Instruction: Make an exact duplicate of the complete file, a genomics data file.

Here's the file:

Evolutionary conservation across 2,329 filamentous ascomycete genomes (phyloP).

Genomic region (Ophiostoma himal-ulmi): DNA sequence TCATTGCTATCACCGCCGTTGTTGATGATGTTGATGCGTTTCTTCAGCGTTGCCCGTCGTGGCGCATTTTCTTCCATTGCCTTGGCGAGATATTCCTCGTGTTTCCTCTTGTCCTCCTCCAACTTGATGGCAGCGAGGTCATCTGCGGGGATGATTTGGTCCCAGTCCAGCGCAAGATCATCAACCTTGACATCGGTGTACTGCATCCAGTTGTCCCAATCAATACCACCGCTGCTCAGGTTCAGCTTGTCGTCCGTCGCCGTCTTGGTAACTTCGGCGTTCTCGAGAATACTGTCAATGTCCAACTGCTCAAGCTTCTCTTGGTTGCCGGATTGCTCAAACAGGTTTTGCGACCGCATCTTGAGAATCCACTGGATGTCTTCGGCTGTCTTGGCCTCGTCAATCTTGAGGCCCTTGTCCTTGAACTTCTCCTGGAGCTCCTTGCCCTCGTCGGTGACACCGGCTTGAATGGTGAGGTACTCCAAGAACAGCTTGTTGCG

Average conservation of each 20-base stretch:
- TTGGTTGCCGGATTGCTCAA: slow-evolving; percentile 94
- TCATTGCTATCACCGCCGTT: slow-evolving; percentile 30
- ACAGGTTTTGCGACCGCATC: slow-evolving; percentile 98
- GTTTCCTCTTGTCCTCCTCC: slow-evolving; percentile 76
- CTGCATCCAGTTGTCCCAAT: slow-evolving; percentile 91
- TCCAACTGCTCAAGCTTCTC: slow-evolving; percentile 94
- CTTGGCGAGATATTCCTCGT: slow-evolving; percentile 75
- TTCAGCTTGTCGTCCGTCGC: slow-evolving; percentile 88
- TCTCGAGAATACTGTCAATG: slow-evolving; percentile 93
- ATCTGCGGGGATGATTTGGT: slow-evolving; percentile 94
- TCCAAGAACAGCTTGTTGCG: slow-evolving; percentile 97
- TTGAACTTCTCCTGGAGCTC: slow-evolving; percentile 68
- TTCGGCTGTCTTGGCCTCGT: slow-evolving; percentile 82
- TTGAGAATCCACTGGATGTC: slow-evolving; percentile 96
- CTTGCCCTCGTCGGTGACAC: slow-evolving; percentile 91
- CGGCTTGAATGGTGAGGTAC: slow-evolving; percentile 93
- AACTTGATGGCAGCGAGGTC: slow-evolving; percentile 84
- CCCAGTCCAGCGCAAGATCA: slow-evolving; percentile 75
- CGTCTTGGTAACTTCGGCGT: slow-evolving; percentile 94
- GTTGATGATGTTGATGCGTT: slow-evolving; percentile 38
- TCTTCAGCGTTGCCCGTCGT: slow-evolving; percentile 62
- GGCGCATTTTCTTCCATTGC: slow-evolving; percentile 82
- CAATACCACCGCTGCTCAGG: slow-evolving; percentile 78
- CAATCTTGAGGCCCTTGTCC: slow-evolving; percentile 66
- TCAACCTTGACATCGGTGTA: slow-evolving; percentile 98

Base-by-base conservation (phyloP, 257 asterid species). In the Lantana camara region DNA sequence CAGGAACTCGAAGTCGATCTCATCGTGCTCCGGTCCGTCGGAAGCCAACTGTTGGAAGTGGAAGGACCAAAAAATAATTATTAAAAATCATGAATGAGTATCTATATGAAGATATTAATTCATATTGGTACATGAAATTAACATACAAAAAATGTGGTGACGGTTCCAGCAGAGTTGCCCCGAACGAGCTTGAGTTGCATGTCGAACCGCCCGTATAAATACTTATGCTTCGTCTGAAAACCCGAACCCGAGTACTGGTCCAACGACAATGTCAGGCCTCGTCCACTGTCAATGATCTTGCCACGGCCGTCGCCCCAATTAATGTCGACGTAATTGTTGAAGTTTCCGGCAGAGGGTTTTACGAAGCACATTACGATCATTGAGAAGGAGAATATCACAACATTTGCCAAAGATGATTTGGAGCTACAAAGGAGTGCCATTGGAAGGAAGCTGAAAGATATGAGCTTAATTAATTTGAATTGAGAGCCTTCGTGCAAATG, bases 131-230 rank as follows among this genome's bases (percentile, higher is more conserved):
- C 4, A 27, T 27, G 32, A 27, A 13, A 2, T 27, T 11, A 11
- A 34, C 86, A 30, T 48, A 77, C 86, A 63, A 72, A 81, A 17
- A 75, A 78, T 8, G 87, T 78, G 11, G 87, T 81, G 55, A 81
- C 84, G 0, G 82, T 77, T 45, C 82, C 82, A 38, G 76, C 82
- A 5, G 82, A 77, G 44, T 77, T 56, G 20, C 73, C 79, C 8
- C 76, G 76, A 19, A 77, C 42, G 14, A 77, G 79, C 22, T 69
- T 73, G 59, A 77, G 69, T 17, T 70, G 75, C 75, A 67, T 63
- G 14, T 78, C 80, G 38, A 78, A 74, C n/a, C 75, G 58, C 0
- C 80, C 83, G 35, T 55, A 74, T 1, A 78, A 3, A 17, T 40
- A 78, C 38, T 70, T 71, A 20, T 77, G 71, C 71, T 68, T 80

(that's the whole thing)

Evolutionary conservation across 2,329 filamentous ascomycete genomes (phyloP).

Genomic region (Ophiostoma himal-ulmi): DNA sequence TCATTGCTATCACCGCCGTTGTTGATGATGTTGATGCGTTTCTTCAGCGTTGCCCGTCGTGGCGCATTTTCTTCCATTGCCTTGGCGAGATATTCCTCGTGTTTCCTCTTGTCCTCCTCCAACTTGATGGCAGCGAGGTCATCTGCGGGGATGATTTGGTCCCAGTCCAGCGCAAGATCATCAACCTTGACATCGGTGTACTGCATCCAGTTGTCCCAATCAATACCACCGCTGCTCAGGTTCAGCTTGTCGTCCGTCGCCGTCTTGGTAACTTCGGCGTTCTCGAGAATACTGTCAATGTCCAACTGCTCAAGCTTCTCTTGGTTGCCGGATTGCTCAAACAGGTTTTGCGACCGCATCTTGAGAATCCACTGGATGTCTTCGGCTGTCTTGGCCTCGTCAATCTTGAGGCCCTTGTCCTTGAACTTCTCCTGGAGCTCCTTGCCCTCGTCGGTGACACCGGCTTGAATGGTGAGGTACTCCAAGAACAGCTTGTTGCG

Average conservation of each 20-base stretch:
- TTGGTTGCCGGATTGCTCAA: slow-evolving; percentile 94
- TCATTGCTATCACCGCCGTT: slow-evolving; percentile 30
- ACAGGTTTTGCGACCGCATC: slow-evolving; percentile 98
- GTTTCCTCTTGTCCTCCTCC: slow-evolving; percentile 76
- CTGCATCCAGTTGTCCCAAT: slow-evolving; percentile 91
- TCCAACTGCTCAAGCTTCTC: slow-evolving; percentile 94
- CTTGGCGAGATATTCCTCGT: slow-evolving; percentile 75
- TTCAGCTTGTCGTCCGTCGC: slow-evolving; percentile 88
- TCTCGAGAATACTGTCAATG: slow-evolving; percentile 93
- ATCTGCGGGGATGATTTGGT: slow-evolving; percentile 94
- TCCAAGAACAGCTTGTTGCG: slow-evolving; percentile 97
- TTGAACTTCTCCTGGAGCTC: slow-evolving; percentile 68
- TTCGGCTGTCTTGGCCTCGT: slow-evolving; percentile 82
- TTGAGAATCCACTGGATGTC: slow-evolving; percentile 96
- CTTGCCCTCGTCGGTGACAC: slow-evolving; percentile 91
- CGGCTTGAATGGTGAGGTAC: slow-evolving; percentile 93
- AACTTGATGGCAGCGAGGTC: slow-evolving; percentile 84
- CCCAGTCCAGCGCAAGATCA: slow-evolving; percentile 75
- CGTCTTGGTAACTTCGGCGT: slow-evolving; percentile 94
- GTTGATGATGTTGATGCGTT: slow-evolving; percentile 38
- TCTTCAGCGTTGCCCGTCGT: slow-evolving; percentile 62
- GGCGCATTTTCTTCCATTGC: slow-evolving; percentile 82
- CAATACCACCGCTGCTCAGG: slow-evolving; percentile 78
- CAATCTTGAGGCCCTTGTCC: slow-evolving; percentile 66
- TCAACCTTGACATCGGTGTA: slow-evolving; percentile 98

Base-by-base conservation (phyloP, 257 asterid species). In the Lantana camara region DNA sequence CAGGAACTCGAAGTCGATCTCATCGTGCTCCGGTCCGTCGGAAGCCAACTGTTGGAAGTGGAAGGACCAAAAAATAATTATTAAAAATCATGAATGAGTATCTATATGAAGATATTAATTCATATTGGTACATGAAATTAACATACAAAAAATGTGGTGACGGTTCCAGCAGAGTTGCCCCGAACGAGCTTGAGTTGCATGTCGAACCGCCCGTATAAATACTTATGCTTCGTCTGAAAACCCGAACCCGAGTACTGGTCCAACGACAATGTCAGGCCTCGTCCACTGTCAATGATCTTGCCACGGCCGTCGCCCCAATTAATGTCGACGTAATTGTTGAAGTTTCCGGCAGAGGGTTTTACGAAGCACATTACGATCATTGAGAAGGAGAATATCACAACATTTGCCAAAGATGATTTGGAGCTACAAAGGAGTGCCATTGGAAGGAAGCTGAAAGATATGAGCTTAATTAATTTGAATTGAGAGCCTTCGTGCAAATG, bases 131-230 rank as follows among this genome's bases (percentile, higher is more conserved):
- C 4, A 27, T 27, G 32, A 27, A 13, A 2, T 27, T 11, A 11
- A 34, C 86, A 30, T 48, A 77, C 86, A 63, A 72, A 81, A 17
- A 75, A 78, T 8, G 87, T 78, G 11, G 87, T 81, G 55, A 81
- C 84, G 0, G 82, T 77, T 45, C 82, C 82, A 38, G 76, C 82
- A 5, G 82, A 77, G 44, T 77, T 56, G 20, C 73, C 79, C 8
- C 76, G 76, A 19, A 77, C 42, G 14, A 77, G 79, C 22, T 69
- T 73, G 59, A 77, G 69, T 17, T 70, G 75, C 75, A 67, T 63
- G 14, T 78, C 80, G 38, A 78, A 74, C n/a, C 75, G 58, C 0
- C 80, C 83, G 35, T 55, A 74, T 1, A 78, A 3, A 17, T 40
- A 78, C 38, T 70, T 71, A 20, T 77, G 71, C 71, T 68, T 80